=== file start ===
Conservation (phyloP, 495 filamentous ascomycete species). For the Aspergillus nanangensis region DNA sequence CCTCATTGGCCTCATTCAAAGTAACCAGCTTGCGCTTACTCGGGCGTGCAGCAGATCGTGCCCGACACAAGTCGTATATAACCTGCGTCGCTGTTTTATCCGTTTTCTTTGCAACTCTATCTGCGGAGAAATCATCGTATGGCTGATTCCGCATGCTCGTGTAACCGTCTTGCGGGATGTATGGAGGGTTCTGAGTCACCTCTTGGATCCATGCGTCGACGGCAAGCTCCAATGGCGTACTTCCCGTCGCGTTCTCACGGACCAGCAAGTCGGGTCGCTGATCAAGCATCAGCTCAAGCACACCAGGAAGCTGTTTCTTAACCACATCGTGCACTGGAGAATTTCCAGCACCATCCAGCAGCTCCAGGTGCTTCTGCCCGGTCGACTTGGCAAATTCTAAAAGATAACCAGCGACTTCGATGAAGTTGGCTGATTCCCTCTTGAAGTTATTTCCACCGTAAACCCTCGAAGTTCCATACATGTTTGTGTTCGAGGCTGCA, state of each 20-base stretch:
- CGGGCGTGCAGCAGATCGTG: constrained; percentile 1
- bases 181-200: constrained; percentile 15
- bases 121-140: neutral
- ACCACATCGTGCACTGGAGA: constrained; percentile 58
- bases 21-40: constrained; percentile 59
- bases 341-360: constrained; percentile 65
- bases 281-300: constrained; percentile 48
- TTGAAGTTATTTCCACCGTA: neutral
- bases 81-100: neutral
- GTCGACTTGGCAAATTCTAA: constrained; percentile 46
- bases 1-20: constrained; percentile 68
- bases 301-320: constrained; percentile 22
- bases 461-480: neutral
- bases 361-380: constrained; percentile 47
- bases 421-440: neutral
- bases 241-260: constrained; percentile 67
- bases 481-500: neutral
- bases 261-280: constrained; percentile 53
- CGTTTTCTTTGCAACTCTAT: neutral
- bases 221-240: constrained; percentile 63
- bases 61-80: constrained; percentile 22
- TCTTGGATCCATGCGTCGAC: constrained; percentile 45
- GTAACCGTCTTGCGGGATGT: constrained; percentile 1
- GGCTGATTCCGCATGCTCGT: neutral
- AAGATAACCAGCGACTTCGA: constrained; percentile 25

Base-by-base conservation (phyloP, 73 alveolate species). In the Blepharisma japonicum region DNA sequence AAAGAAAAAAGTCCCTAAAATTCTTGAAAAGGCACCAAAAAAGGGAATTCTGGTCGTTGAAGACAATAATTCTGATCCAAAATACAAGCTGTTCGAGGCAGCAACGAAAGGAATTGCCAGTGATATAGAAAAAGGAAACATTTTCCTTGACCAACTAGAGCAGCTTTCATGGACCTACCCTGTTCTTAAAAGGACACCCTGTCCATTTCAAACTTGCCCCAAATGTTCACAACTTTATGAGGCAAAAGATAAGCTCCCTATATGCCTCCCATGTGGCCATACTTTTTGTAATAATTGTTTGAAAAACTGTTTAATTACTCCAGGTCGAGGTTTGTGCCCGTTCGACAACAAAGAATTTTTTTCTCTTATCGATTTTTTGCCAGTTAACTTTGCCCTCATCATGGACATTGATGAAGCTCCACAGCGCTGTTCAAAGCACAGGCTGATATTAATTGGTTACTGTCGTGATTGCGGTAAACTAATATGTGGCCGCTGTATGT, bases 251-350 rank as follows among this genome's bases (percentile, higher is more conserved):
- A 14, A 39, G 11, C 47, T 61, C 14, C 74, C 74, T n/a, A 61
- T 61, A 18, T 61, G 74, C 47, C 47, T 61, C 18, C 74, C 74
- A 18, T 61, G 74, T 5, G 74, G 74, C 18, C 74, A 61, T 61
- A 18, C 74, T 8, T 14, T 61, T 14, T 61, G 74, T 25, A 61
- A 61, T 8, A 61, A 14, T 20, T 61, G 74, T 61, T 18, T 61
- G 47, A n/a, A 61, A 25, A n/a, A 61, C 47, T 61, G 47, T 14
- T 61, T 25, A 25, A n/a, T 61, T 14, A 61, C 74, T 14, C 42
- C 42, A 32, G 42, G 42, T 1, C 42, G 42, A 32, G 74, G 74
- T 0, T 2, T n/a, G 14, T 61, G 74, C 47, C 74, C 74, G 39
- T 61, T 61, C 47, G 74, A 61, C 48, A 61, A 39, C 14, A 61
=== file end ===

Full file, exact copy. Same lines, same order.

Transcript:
Conservation (phyloP, 495 filamentous ascomycete species). For the Aspergillus nanangensis region DNA sequence CCTCATTGGCCTCATTCAAAGTAACCAGCTTGCGCTTACTCGGGCGTGCAGCAGATCGTGCCCGACACAAGTCGTATATAACCTGCGTCGCTGTTTTATCCGTTTTCTTTGCAACTCTATCTGCGGAGAAATCATCGTATGGCTGATTCCGCATGCTCGTGTAACCGTCTTGCGGGATGTATGGAGGGTTCTGAGTCACCTCTTGGATCCATGCGTCGACGGCAAGCTCCAATGGCGTACTTCCCGTCGCGTTCTCACGGACCAGCAAGTCGGGTCGCTGATCAAGCATCAGCTCAAGCACACCAGGAAGCTGTTTCTTAACCACATCGTGCACTGGAGAATTTCCAGCACCATCCAGCAGCTCCAGGTGCTTCTGCCCGGTCGACTTGGCAAATTCTAAAAGATAACCAGCGACTTCGATGAAGTTGGCTGATTCCCTCTTGAAGTTATTTCCACCGTAAACCCTCGAAGTTCCATACATGTTTGTGTTCGAGGCTGCA, state of each 20-base stretch:
- CGGGCGTGCAGCAGATCGTG: constrained; percentile 1
- bases 181-200: constrained; percentile 15
- bases 121-140: neutral
- ACCACATCGTGCACTGGAGA: constrained; percentile 58
- bases 21-40: constrained; percentile 59
- bases 341-360: constrained; percentile 65
- bases 281-300: constrained; percentile 48
- TTGAAGTTATTTCCACCGTA: neutral
- bases 81-100: neutral
- GTCGACTTGGCAAATTCTAA: constrained; percentile 46
- bases 1-20: constrained; percentile 68
- bases 301-320: constrained; percentile 22
- bases 461-480: neutral
- bases 361-380: constrained; percentile 47
- bases 421-440: neutral
- bases 241-260: constrained; percentile 67
- bases 481-500: neutral
- bases 261-280: constrained; percentile 53
- CGTTTTCTTTGCAACTCTAT: neutral
- bases 221-240: constrained; percentile 63
- bases 61-80: constrained; percentile 22
- TCTTGGATCCATGCGTCGAC: constrained; percentile 45
- GTAACCGTCTTGCGGGATGT: constrained; percentile 1
- GGCTGATTCCGCATGCTCGT: neutral
- AAGATAACCAGCGACTTCGA: constrained; percentile 25

Base-by-base conservation (phyloP, 73 alveolate species). In the Blepharisma japonicum region DNA sequence AAAGAAAAAAGTCCCTAAAATTCTTGAAAAGGCACCAAAAAAGGGAATTCTGGTCGTTGAAGACAATAATTCTGATCCAAAATACAAGCTGTTCGAGGCAGCAACGAAAGGAATTGCCAGTGATATAGAAAAAGGAAACATTTTCCTTGACCAACTAGAGCAGCTTTCATGGACCTACCCTGTTCTTAAAAGGACACCCTGTCCATTTCAAACTTGCCCCAAATGTTCACAACTTTATGAGGCAAAAGATAAGCTCCCTATATGCCTCCCATGTGGCCATACTTTTTGTAATAATTGTTTGAAAAACTGTTTAATTACTCCAGGTCGAGGTTTGTGCCCGTTCGACAACAAAGAATTTTTTTCTCTTATCGATTTTTTGCCAGTTAACTTTGCCCTCATCATGGACATTGATGAAGCTCCACAGCGCTGTTCAAAGCACAGGCTGATATTAATTGGTTACTGTCGTGATTGCGGTAAACTAATATGTGGCCGCTGTATGT, bases 251-350 rank as follows among this genome's bases (percentile, higher is more conserved):
- A 14, A 39, G 11, C 47, T 61, C 14, C 74, C 74, T n/a, A 61
- T 61, A 18, T 61, G 74, C 47, C 47, T 61, C 18, C 74, C 74
- A 18, T 61, G 74, T 5, G 74, G 74, C 18, C 74, A 61, T 61
- A 18, C 74, T 8, T 14, T 61, T 14, T 61, G 74, T 25, A 61
- A 61, T 8, A 61, A 14, T 20, T 61, G 74, T 61, T 18, T 61
- G 47, A n/a, A 61, A 25, A n/a, A 61, C 47, T 61, G 47, T 14
- T 61, T 25, A 25, A n/a, T 61, T 14, A 61, C 74, T 14, C 42
- C 42, A 32, G 42, G 42, T 1, C 42, G 42, A 32, G 74, G 74
- T 0, T 2, T n/a, G 14, T 61, G 74, C 47, C 74, C 74, G 39
- T 61, T 61, C 47, G 74, A 61, C 48, A 61, A 39, C 14, A 61